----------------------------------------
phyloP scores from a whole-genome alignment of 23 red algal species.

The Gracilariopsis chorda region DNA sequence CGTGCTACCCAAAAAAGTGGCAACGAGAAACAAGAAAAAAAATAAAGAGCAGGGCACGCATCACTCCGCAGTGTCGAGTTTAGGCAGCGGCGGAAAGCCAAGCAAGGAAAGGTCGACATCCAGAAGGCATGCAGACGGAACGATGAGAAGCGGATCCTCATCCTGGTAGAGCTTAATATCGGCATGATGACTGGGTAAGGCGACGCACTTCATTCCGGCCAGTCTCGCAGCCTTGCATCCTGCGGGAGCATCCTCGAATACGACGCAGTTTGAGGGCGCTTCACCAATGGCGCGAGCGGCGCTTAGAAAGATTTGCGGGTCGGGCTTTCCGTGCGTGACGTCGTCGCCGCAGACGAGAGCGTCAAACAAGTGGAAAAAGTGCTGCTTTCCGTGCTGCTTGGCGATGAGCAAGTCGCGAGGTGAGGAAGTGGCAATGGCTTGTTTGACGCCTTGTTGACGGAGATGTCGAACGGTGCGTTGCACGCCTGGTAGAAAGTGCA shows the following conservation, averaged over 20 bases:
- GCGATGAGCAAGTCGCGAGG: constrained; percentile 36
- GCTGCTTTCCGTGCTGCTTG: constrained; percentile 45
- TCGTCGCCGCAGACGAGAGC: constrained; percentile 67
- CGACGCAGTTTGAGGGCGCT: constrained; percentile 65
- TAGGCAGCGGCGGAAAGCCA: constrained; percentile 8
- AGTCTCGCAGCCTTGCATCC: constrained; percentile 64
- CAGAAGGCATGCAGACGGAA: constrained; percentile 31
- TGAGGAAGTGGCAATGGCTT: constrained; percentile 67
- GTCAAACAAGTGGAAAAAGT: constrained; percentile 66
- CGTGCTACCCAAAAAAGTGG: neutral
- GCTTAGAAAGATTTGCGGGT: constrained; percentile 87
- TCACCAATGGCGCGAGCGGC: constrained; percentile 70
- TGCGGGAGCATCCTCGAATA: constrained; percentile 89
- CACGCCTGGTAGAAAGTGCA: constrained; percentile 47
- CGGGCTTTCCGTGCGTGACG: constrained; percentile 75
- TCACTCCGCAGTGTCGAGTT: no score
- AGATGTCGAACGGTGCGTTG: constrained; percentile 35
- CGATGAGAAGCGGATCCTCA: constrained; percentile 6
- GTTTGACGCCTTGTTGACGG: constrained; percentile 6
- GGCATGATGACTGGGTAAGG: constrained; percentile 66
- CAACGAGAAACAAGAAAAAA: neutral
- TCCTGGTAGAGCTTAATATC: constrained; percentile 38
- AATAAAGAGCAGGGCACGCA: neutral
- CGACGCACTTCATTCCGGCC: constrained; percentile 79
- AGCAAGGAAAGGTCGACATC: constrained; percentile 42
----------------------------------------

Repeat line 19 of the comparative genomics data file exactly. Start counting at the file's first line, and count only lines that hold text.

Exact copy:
- AGATGTCGAACGGTGCGTTG: constrained; percentile 35